Deep reinforcement learning (DRL) provides a promising way for learning navigation in complex autonomous driving scenarios. However, identifying the subtle cues that can indicate drastically different outcomes remains an open problem with designing autonomous systems that operate in human environments. In this work, we show that explicitly inferring the latent state and encoding spatial-temporal relationships in a reinforcement learning framework can help address this difficulty. We encode prior knowledge on the latent states of other drivers through a framework that combines the reinforcement learner with a supervised learner. In addition, we model the influence passing between different vehicles through graph neural networks (GNNs). The proposed framework significantly improves performance in the context of navigating T-intersections compared with state-of-the-art baseline approaches.
Maneuvering in dense traffic is a challenging task for autonomous vehicles because it requires reasoning about the stochastic behaviors of many other participants. In addition, the agent must achieve the maneuver within a limited time and distance. In this work, we propose a combination of reinforcement learning and game theory to learn merging behaviors. We design a training curriculum for a reinforcement learning agent using the concept of level-$k$ behavior. This approach exposes the agent to a broad variety of behaviors during training, which promotes learning policies that are robust to model discrepancies. We show that our approach learns more efficient policies than traditional training methods.
This paper presents a real-time lane change control framework of autonomous driving in dense traffic, which exploits cooperative behaviors of other drivers. This paper focuses on heavy traffic where vehicles cannot change lanes without cooperating with other drivers. In this case, classical robust controls may not apply since there is no safe area to merge to without interacting with the other drivers. That said, modeling complex and interactive human behaviors is highly non-trivial from the perspective of control engineers. We propose a mathematical control framework based on Model Predictive Control (MPC) encompassing a state-of-the-art Recurrent Neural network (RNN) architecture. In particular, RNN predicts interactive motions of other drivers in response to potential actions of the autonomous vehicle, which are then systematically evaluated in safety constraints. We also propose a real-time heuristic algorithm to find locally optimal control inputs. Finally, quantitative and qualitative analysis on simulation studies are presented to illustrate the benefits of the proposed framework.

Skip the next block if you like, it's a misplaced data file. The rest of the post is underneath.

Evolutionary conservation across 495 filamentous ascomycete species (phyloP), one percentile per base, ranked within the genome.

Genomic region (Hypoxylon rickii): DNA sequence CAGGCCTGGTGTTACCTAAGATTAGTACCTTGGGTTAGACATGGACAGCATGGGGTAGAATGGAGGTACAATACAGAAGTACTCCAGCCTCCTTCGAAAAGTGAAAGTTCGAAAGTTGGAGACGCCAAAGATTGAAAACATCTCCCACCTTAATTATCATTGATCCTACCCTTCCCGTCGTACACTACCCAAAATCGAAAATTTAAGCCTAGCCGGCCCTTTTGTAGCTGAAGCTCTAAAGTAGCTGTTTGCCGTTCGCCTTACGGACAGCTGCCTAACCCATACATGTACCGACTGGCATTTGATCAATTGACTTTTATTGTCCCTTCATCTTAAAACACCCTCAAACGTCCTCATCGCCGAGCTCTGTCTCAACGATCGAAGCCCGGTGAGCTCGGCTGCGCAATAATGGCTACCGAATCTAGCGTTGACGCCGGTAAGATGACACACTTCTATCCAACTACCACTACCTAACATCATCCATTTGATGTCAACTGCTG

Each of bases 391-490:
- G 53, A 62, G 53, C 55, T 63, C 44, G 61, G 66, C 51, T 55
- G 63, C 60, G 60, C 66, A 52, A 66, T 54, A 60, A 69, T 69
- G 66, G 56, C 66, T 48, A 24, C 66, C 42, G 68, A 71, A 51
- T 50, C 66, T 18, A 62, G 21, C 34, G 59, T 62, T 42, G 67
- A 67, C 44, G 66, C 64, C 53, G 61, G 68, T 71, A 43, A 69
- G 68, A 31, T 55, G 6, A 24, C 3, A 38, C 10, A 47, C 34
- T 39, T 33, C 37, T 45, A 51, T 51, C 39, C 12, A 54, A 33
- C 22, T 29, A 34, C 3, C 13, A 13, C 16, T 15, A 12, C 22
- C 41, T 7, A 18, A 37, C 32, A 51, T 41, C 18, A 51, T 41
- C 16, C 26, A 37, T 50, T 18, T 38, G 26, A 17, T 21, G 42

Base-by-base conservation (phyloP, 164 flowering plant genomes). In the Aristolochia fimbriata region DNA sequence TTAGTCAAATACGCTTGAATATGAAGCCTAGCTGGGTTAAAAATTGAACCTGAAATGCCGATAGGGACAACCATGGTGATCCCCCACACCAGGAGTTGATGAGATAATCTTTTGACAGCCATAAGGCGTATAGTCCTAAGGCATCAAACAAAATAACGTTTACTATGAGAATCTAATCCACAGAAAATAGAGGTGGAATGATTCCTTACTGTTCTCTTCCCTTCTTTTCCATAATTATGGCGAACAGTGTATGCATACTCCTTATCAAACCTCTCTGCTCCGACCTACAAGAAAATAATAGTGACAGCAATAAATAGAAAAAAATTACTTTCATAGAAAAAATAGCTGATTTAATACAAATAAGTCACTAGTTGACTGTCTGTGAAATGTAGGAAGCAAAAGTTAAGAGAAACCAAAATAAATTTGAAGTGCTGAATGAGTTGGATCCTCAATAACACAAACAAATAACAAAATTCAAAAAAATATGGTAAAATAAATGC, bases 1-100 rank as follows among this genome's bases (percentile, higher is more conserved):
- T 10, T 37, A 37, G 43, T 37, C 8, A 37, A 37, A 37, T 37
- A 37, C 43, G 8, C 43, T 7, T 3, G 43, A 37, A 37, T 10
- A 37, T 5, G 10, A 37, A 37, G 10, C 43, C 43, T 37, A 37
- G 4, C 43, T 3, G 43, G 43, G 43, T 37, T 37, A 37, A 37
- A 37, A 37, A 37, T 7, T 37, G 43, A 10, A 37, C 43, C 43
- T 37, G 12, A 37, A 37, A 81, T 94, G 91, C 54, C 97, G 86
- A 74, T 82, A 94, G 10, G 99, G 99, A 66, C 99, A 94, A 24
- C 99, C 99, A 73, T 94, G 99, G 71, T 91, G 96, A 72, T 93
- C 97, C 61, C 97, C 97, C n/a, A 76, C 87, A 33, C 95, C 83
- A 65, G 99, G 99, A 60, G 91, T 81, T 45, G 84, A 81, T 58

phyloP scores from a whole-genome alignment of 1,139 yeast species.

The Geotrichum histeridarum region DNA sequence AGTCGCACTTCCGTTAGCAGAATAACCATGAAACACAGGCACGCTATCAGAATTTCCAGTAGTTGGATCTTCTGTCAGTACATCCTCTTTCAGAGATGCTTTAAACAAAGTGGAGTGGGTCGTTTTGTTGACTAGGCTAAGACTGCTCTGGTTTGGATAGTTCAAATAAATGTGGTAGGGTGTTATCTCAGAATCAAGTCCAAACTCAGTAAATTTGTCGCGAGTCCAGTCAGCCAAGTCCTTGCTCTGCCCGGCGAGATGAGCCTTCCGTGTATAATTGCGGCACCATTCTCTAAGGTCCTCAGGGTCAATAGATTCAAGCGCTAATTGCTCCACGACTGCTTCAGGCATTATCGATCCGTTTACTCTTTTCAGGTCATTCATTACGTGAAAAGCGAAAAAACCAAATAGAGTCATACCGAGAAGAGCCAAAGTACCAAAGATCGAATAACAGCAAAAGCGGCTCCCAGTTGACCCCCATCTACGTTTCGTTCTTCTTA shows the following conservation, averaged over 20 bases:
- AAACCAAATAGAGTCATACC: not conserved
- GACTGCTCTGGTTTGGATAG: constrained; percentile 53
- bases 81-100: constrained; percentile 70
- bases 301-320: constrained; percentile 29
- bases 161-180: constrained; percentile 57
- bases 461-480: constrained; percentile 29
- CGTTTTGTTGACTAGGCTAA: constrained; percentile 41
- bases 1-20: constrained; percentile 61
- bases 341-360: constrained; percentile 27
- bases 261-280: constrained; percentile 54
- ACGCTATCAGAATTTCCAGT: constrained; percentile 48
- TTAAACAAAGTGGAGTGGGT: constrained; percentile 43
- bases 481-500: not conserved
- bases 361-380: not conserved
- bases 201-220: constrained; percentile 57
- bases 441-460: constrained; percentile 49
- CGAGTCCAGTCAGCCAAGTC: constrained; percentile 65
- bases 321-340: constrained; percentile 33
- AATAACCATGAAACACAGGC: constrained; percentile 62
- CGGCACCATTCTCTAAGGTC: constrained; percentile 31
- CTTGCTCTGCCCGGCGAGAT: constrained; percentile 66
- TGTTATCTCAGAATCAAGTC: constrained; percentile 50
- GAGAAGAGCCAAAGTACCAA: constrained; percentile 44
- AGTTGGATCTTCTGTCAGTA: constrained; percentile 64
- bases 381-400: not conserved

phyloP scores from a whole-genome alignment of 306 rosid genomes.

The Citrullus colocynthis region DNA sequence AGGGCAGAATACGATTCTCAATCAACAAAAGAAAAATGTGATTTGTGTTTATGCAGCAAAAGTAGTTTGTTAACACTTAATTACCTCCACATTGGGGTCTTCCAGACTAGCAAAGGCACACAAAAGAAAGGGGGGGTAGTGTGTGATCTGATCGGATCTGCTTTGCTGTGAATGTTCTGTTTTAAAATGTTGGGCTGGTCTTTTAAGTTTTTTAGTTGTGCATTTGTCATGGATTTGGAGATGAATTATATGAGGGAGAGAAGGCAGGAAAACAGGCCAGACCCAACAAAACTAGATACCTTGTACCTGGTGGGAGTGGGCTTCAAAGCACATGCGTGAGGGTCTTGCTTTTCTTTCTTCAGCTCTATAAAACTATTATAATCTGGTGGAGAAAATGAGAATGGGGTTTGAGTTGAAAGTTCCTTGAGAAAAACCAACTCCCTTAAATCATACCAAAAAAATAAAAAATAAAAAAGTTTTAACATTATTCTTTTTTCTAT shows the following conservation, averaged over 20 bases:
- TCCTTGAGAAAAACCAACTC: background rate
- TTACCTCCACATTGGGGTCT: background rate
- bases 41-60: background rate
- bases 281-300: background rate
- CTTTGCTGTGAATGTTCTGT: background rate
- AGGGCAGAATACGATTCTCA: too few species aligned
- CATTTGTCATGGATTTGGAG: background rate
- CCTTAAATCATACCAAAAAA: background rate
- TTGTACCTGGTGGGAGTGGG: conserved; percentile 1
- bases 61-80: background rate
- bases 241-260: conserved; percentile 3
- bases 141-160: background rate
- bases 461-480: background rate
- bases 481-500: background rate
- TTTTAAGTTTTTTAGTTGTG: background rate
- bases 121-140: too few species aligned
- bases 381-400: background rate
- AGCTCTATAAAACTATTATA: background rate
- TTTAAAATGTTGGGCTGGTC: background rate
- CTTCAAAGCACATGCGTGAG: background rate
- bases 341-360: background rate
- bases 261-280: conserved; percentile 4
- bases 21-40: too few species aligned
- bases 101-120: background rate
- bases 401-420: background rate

In a multi-agent setting, the optimal policy of a single agent is largely dependent on the behavior of other agents. We investigate the problem of multi-agent reinforcement learning, focusing on decentralized learning in non-stationary domains for mobile robot navigation. We identify a cause for the difficulty in training non-stationary policies: mutual adaptation to sub-optimal behaviors, and we use this to motivate a curriculum-based strategy for learning interactive policies. The curriculum has two stages. First, the agent leverages policy gradient algorithms to learn a policy that is capable of achieving multiple goals. Second, the agent learns a modifier policy to learn how to interact with other agents in a multi-agent setting. We evaluated our approach on both an autonomous driving lane-change domain and a robot navigation domain.
There have been numerous advances in reinforcement learning, but the typically unconstrained exploration of the learning process prevents the adoption of these methods in many safety critical applications. Recent work in safe reinforcement learning uses idealized models to achieve their guarantees, but these models do not easily accommodate the stochasticity or high-dimensionality of real world systems. We investigate how prediction provides a general and intuitive framework to constraint exploration, and show how it can be used to safely learn intersection handling behaviors on an autonomous vehicle.
Traditional planning and control methods could fail to find a feasible trajectory for an autonomous vehicle to execute amongst dense traffic on roads. This is because the obstacle-free volume in spacetime is very small in these scenarios for the vehicle to drive through. However, that does not mean the task is infeasible since human drivers are known to be able to drive amongst dense traffic by leveraging the cooperativeness of other drivers to open a gap. The traditional methods fail to take into account the fact that the actions taken by an agent affect the behaviour of other vehicles on the road. In this work, we rely on the ability of deep reinforcement learning to implicitly model such interactions and learn a continuous control policy over the action space of an autonomous vehicle. The application we consider requires our agent to negotiate and open a gap in the road in order to successfully merge or change lanes. Our policy learns to repeatedly probe into the target road lane while trying to find a safe spot to move in to. We compare against two model-predictive control-based algorithms and show that our policy outperforms them in simulation.